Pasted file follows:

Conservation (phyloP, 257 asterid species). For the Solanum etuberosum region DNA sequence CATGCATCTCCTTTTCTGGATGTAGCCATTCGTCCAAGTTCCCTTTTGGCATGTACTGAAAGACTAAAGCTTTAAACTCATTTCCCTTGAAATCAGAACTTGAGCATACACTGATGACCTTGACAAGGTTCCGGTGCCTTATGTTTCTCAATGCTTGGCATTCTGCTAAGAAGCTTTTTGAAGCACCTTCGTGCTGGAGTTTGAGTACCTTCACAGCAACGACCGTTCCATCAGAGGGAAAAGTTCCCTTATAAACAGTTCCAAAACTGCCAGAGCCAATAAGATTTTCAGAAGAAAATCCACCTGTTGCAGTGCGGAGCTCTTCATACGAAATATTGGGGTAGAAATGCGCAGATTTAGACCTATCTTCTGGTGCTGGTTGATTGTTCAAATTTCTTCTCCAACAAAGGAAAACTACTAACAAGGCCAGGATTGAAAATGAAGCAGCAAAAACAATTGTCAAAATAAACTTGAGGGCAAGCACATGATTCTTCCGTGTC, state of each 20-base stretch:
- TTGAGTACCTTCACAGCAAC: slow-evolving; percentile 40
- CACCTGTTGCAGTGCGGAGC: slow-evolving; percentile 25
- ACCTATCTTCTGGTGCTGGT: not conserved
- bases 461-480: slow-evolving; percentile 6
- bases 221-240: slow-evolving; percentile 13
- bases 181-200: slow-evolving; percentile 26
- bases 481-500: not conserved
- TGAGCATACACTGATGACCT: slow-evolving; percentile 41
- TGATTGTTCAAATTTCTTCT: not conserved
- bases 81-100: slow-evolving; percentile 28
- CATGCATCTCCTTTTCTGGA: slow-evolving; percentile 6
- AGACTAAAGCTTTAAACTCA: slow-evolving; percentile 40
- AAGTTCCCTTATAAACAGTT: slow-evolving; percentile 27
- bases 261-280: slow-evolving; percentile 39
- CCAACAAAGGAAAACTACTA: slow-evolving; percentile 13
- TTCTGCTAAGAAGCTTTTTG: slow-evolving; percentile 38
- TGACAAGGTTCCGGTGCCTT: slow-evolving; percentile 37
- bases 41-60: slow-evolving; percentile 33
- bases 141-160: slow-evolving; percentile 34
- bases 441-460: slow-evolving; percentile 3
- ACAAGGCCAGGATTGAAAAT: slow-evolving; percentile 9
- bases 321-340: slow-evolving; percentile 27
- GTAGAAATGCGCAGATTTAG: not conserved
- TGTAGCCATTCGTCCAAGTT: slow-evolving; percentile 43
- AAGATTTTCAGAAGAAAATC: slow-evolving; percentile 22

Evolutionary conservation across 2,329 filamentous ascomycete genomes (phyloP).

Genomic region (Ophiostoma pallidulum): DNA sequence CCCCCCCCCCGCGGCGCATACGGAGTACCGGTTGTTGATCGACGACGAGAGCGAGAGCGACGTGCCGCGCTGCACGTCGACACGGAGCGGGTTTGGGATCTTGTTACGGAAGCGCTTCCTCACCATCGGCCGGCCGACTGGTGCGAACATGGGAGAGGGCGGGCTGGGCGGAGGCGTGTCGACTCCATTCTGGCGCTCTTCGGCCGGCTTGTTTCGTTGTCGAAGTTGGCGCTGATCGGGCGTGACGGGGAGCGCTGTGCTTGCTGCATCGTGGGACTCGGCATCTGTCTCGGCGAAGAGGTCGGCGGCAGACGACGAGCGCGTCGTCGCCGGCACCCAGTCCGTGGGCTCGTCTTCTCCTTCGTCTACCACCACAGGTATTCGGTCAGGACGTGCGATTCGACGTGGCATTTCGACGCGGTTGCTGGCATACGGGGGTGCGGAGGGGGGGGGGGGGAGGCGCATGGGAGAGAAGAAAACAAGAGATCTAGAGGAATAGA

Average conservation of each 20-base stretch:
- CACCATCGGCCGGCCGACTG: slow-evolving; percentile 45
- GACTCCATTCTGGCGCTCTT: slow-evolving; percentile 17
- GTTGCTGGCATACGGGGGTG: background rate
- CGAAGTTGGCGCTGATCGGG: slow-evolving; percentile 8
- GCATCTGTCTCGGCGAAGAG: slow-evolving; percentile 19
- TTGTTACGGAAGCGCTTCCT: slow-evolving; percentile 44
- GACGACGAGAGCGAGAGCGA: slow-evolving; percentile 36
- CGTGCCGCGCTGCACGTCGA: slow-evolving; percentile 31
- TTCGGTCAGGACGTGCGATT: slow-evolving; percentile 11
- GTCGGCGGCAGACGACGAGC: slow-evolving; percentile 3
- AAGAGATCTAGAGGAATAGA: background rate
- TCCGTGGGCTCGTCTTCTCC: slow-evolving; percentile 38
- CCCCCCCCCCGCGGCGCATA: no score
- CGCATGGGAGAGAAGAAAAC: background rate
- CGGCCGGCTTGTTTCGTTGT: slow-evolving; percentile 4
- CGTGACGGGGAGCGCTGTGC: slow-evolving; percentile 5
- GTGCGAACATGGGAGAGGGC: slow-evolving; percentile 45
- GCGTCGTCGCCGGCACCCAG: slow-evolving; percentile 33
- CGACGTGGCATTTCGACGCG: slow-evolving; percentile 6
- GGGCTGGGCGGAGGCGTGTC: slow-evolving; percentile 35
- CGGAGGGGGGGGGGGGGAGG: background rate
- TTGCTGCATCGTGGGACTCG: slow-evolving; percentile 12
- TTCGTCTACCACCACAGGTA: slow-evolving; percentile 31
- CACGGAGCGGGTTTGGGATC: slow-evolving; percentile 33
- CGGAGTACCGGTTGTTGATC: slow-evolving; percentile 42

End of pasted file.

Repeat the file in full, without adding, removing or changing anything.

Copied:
Conservation (phyloP, 257 asterid species). For the Solanum etuberosum region DNA sequence CATGCATCTCCTTTTCTGGATGTAGCCATTCGTCCAAGTTCCCTTTTGGCATGTACTGAAAGACTAAAGCTTTAAACTCATTTCCCTTGAAATCAGAACTTGAGCATACACTGATGACCTTGACAAGGTTCCGGTGCCTTATGTTTCTCAATGCTTGGCATTCTGCTAAGAAGCTTTTTGAAGCACCTTCGTGCTGGAGTTTGAGTACCTTCACAGCAACGACCGTTCCATCAGAGGGAAAAGTTCCCTTATAAACAGTTCCAAAACTGCCAGAGCCAATAAGATTTTCAGAAGAAAATCCACCTGTTGCAGTGCGGAGCTCTTCATACGAAATATTGGGGTAGAAATGCGCAGATTTAGACCTATCTTCTGGTGCTGGTTGATTGTTCAAATTTCTTCTCCAACAAAGGAAAACTACTAACAAGGCCAGGATTGAAAATGAAGCAGCAAAAACAATTGTCAAAATAAACTTGAGGGCAAGCACATGATTCTTCCGTGTC, state of each 20-base stretch:
- TTGAGTACCTTCACAGCAAC: slow-evolving; percentile 40
- CACCTGTTGCAGTGCGGAGC: slow-evolving; percentile 25
- ACCTATCTTCTGGTGCTGGT: not conserved
- bases 461-480: slow-evolving; percentile 6
- bases 221-240: slow-evolving; percentile 13
- bases 181-200: slow-evolving; percentile 26
- bases 481-500: not conserved
- TGAGCATACACTGATGACCT: slow-evolving; percentile 41
- TGATTGTTCAAATTTCTTCT: not conserved
- bases 81-100: slow-evolving; percentile 28
- CATGCATCTCCTTTTCTGGA: slow-evolving; percentile 6
- AGACTAAAGCTTTAAACTCA: slow-evolving; percentile 40
- AAGTTCCCTTATAAACAGTT: slow-evolving; percentile 27
- bases 261-280: slow-evolving; percentile 39
- CCAACAAAGGAAAACTACTA: slow-evolving; percentile 13
- TTCTGCTAAGAAGCTTTTTG: slow-evolving; percentile 38
- TGACAAGGTTCCGGTGCCTT: slow-evolving; percentile 37
- bases 41-60: slow-evolving; percentile 33
- bases 141-160: slow-evolving; percentile 34
- bases 441-460: slow-evolving; percentile 3
- ACAAGGCCAGGATTGAAAAT: slow-evolving; percentile 9
- bases 321-340: slow-evolving; percentile 27
- GTAGAAATGCGCAGATTTAG: not conserved
- TGTAGCCATTCGTCCAAGTT: slow-evolving; percentile 43
- AAGATTTTCAGAAGAAAATC: slow-evolving; percentile 22

Evolutionary conservation across 2,329 filamentous ascomycete genomes (phyloP).

Genomic region (Ophiostoma pallidulum): DNA sequence CCCCCCCCCCGCGGCGCATACGGAGTACCGGTTGTTGATCGACGACGAGAGCGAGAGCGACGTGCCGCGCTGCACGTCGACACGGAGCGGGTTTGGGATCTTGTTACGGAAGCGCTTCCTCACCATCGGCCGGCCGACTGGTGCGAACATGGGAGAGGGCGGGCTGGGCGGAGGCGTGTCGACTCCATTCTGGCGCTCTTCGGCCGGCTTGTTTCGTTGTCGAAGTTGGCGCTGATCGGGCGTGACGGGGAGCGCTGTGCTTGCTGCATCGTGGGACTCGGCATCTGTCTCGGCGAAGAGGTCGGCGGCAGACGACGAGCGCGTCGTCGCCGGCACCCAGTCCGTGGGCTCGTCTTCTCCTTCGTCTACCACCACAGGTATTCGGTCAGGACGTGCGATTCGACGTGGCATTTCGACGCGGTTGCTGGCATACGGGGGTGCGGAGGGGGGGGGGGGGAGGCGCATGGGAGAGAAGAAAACAAGAGATCTAGAGGAATAGA

Average conservation of each 20-base stretch:
- CACCATCGGCCGGCCGACTG: slow-evolving; percentile 45
- GACTCCATTCTGGCGCTCTT: slow-evolving; percentile 17
- GTTGCTGGCATACGGGGGTG: background rate
- CGAAGTTGGCGCTGATCGGG: slow-evolving; percentile 8
- GCATCTGTCTCGGCGAAGAG: slow-evolving; percentile 19
- TTGTTACGGAAGCGCTTCCT: slow-evolving; percentile 44
- GACGACGAGAGCGAGAGCGA: slow-evolving; percentile 36
- CGTGCCGCGCTGCACGTCGA: slow-evolving; percentile 31
- TTCGGTCAGGACGTGCGATT: slow-evolving; percentile 11
- GTCGGCGGCAGACGACGAGC: slow-evolving; percentile 3
- AAGAGATCTAGAGGAATAGA: background rate
- TCCGTGGGCTCGTCTTCTCC: slow-evolving; percentile 38
- CCCCCCCCCCGCGGCGCATA: no score
- CGCATGGGAGAGAAGAAAAC: background rate
- CGGCCGGCTTGTTTCGTTGT: slow-evolving; percentile 4
- CGTGACGGGGAGCGCTGTGC: slow-evolving; percentile 5
- GTGCGAACATGGGAGAGGGC: slow-evolving; percentile 45
- GCGTCGTCGCCGGCACCCAG: slow-evolving; percentile 33
- CGACGTGGCATTTCGACGCG: slow-evolving; percentile 6
- GGGCTGGGCGGAGGCGTGTC: slow-evolving; percentile 35
- CGGAGGGGGGGGGGGGGAGG: background rate
- TTGCTGCATCGTGGGACTCG: slow-evolving; percentile 12
- TTCGTCTACCACCACAGGTA: slow-evolving; percentile 31
- CACGGAGCGGGTTTGGGATC: slow-evolving; percentile 33
- CGGAGTACCGGTTGTTGATC: slow-evolving; percentile 42